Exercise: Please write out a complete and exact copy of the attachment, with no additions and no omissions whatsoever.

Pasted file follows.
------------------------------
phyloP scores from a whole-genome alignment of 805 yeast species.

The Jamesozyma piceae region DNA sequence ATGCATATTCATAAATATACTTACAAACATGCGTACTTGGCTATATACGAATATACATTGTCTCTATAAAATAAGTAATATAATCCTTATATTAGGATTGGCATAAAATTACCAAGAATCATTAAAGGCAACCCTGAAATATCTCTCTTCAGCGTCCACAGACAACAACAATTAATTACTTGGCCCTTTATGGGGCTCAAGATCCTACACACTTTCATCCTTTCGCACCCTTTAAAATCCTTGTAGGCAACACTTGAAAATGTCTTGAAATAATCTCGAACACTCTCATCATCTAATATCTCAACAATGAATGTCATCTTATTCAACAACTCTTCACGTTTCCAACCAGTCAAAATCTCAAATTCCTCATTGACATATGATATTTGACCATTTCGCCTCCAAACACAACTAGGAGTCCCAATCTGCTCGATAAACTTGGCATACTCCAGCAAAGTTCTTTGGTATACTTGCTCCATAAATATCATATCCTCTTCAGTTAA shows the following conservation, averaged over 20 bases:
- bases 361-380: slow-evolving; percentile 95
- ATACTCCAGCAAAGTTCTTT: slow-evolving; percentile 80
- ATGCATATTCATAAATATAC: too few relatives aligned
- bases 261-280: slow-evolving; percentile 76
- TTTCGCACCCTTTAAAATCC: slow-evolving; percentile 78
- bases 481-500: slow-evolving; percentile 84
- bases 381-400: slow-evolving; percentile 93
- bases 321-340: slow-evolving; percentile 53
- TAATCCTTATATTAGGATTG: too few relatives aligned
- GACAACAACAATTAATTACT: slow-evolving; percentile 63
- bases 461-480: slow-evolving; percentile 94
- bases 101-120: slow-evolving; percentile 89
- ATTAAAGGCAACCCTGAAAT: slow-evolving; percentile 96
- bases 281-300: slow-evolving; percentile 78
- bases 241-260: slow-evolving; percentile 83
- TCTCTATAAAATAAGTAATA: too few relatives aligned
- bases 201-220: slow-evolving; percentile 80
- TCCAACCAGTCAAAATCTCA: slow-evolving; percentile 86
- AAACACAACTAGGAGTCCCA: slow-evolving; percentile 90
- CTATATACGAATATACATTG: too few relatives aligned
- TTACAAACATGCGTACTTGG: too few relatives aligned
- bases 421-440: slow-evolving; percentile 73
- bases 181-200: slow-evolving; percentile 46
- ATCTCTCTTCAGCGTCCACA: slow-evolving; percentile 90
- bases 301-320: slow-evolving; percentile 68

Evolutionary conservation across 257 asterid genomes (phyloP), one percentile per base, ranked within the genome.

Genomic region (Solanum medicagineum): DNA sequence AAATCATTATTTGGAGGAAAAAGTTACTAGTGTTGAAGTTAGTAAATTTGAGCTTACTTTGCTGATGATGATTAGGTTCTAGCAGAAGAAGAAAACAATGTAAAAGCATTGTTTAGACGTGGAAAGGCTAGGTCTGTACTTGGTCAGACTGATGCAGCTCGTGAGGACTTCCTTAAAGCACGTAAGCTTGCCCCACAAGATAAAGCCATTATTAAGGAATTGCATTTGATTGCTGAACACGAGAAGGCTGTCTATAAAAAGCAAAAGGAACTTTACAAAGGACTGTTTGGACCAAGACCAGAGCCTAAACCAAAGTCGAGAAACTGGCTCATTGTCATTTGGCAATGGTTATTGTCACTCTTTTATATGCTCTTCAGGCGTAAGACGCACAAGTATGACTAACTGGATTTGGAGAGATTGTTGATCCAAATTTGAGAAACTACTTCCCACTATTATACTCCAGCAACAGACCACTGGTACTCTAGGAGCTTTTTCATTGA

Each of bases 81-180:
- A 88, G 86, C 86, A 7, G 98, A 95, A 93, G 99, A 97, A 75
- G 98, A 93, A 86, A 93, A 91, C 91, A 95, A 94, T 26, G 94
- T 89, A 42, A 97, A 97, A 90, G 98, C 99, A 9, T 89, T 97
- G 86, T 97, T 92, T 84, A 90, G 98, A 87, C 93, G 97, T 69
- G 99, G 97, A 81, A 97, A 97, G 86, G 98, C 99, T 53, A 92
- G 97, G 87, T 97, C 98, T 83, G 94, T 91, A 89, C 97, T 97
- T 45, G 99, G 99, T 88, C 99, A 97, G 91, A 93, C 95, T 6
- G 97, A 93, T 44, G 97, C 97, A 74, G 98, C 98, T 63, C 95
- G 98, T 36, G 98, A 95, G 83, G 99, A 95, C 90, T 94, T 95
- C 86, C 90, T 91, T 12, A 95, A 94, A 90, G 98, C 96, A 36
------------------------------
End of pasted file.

phyloP scores from a whole-genome alignment of 805 yeast species.

The Jamesozyma piceae region DNA sequence ATGCATATTCATAAATATACTTACAAACATGCGTACTTGGCTATATACGAATATACATTGTCTCTATAAAATAAGTAATATAATCCTTATATTAGGATTGGCATAAAATTACCAAGAATCATTAAAGGCAACCCTGAAATATCTCTCTTCAGCGTCCACAGACAACAACAATTAATTACTTGGCCCTTTATGGGGCTCAAGATCCTACACACTTTCATCCTTTCGCACCCTTTAAAATCCTTGTAGGCAACACTTGAAAATGTCTTGAAATAATCTCGAACACTCTCATCATCTAATATCTCAACAATGAATGTCATCTTATTCAACAACTCTTCACGTTTCCAACCAGTCAAAATCTCAAATTCCTCATTGACATATGATATTTGACCATTTCGCCTCCAAACACAACTAGGAGTCCCAATCTGCTCGATAAACTTGGCATACTCCAGCAAAGTTCTTTGGTATACTTGCTCCATAAATATCATATCCTCTTCAGTTAA shows the following conservation, averaged over 20 bases:
- bases 361-380: slow-evolving; percentile 95
- ATACTCCAGCAAAGTTCTTT: slow-evolving; percentile 80
- ATGCATATTCATAAATATAC: too few relatives aligned
- bases 261-280: slow-evolving; percentile 76
- TTTCGCACCCTTTAAAATCC: slow-evolving; percentile 78
- bases 481-500: slow-evolving; percentile 84
- bases 381-400: slow-evolving; percentile 93
- bases 321-340: slow-evolving; percentile 53
- TAATCCTTATATTAGGATTG: too few relatives aligned
- GACAACAACAATTAATTACT: slow-evolving; percentile 63
- bases 461-480: slow-evolving; percentile 94
- bases 101-120: slow-evolving; percentile 89
- ATTAAAGGCAACCCTGAAAT: slow-evolving; percentile 96
- bases 281-300: slow-evolving; percentile 78
- bases 241-260: slow-evolving; percentile 83
- TCTCTATAAAATAAGTAATA: too few relatives aligned
- bases 201-220: slow-evolving; percentile 80
- TCCAACCAGTCAAAATCTCA: slow-evolving; percentile 86
- AAACACAACTAGGAGTCCCA: slow-evolving; percentile 90
- CTATATACGAATATACATTG: too few relatives aligned
- TTACAAACATGCGTACTTGG: too few relatives aligned
- bases 421-440: slow-evolving; percentile 73
- bases 181-200: slow-evolving; percentile 46
- ATCTCTCTTCAGCGTCCACA: slow-evolving; percentile 90
- bases 301-320: slow-evolving; percentile 68

Evolutionary conservation across 257 asterid genomes (phyloP), one percentile per base, ranked within the genome.

Genomic region (Solanum medicagineum): DNA sequence AAATCATTATTTGGAGGAAAAAGTTACTAGTGTTGAAGTTAGTAAATTTGAGCTTACTTTGCTGATGATGATTAGGTTCTAGCAGAAGAAGAAAACAATGTAAAAGCATTGTTTAGACGTGGAAAGGCTAGGTCTGTACTTGGTCAGACTGATGCAGCTCGTGAGGACTTCCTTAAAGCACGTAAGCTTGCCCCACAAGATAAAGCCATTATTAAGGAATTGCATTTGATTGCTGAACACGAGAAGGCTGTCTATAAAAAGCAAAAGGAACTTTACAAAGGACTGTTTGGACCAAGACCAGAGCCTAAACCAAAGTCGAGAAACTGGCTCATTGTCATTTGGCAATGGTTATTGTCACTCTTTTATATGCTCTTCAGGCGTAAGACGCACAAGTATGACTAACTGGATTTGGAGAGATTGTTGATCCAAATTTGAGAAACTACTTCCCACTATTATACTCCAGCAACAGACCACTGGTACTCTAGGAGCTTTTTCATTGA

Each of bases 81-180:
- A 88, G 86, C 86, A 7, G 98, A 95, A 93, G 99, A 97, A 75
- G 98, A 93, A 86, A 93, A 91, C 91, A 95, A 94, T 26, G 94
- T 89, A 42, A 97, A 97, A 90, G 98, C 99, A 9, T 89, T 97
- G 86, T 97, T 92, T 84, A 90, G 98, A 87, C 93, G 97, T 69
- G 99, G 97, A 81, A 97, A 97, G 86, G 98, C 99, T 53, A 92
- G 97, G 87, T 97, C 98, T 83, G 94, T 91, A 89, C 97, T 97
- T 45, G 99, G 99, T 88, C 99, A 97, G 91, A 93, C 95, T 6
- G 97, A 93, T 44, G 97, C 97, A 74, G 98, C 98, T 63, C 95
- G 98, T 36, G 98, A 95, G 83, G 99, A 95, C 90, T 94, T 95
- C 86, C 90, T 91, T 12, A 95, A 94, A 90, G 98, C 96, A 36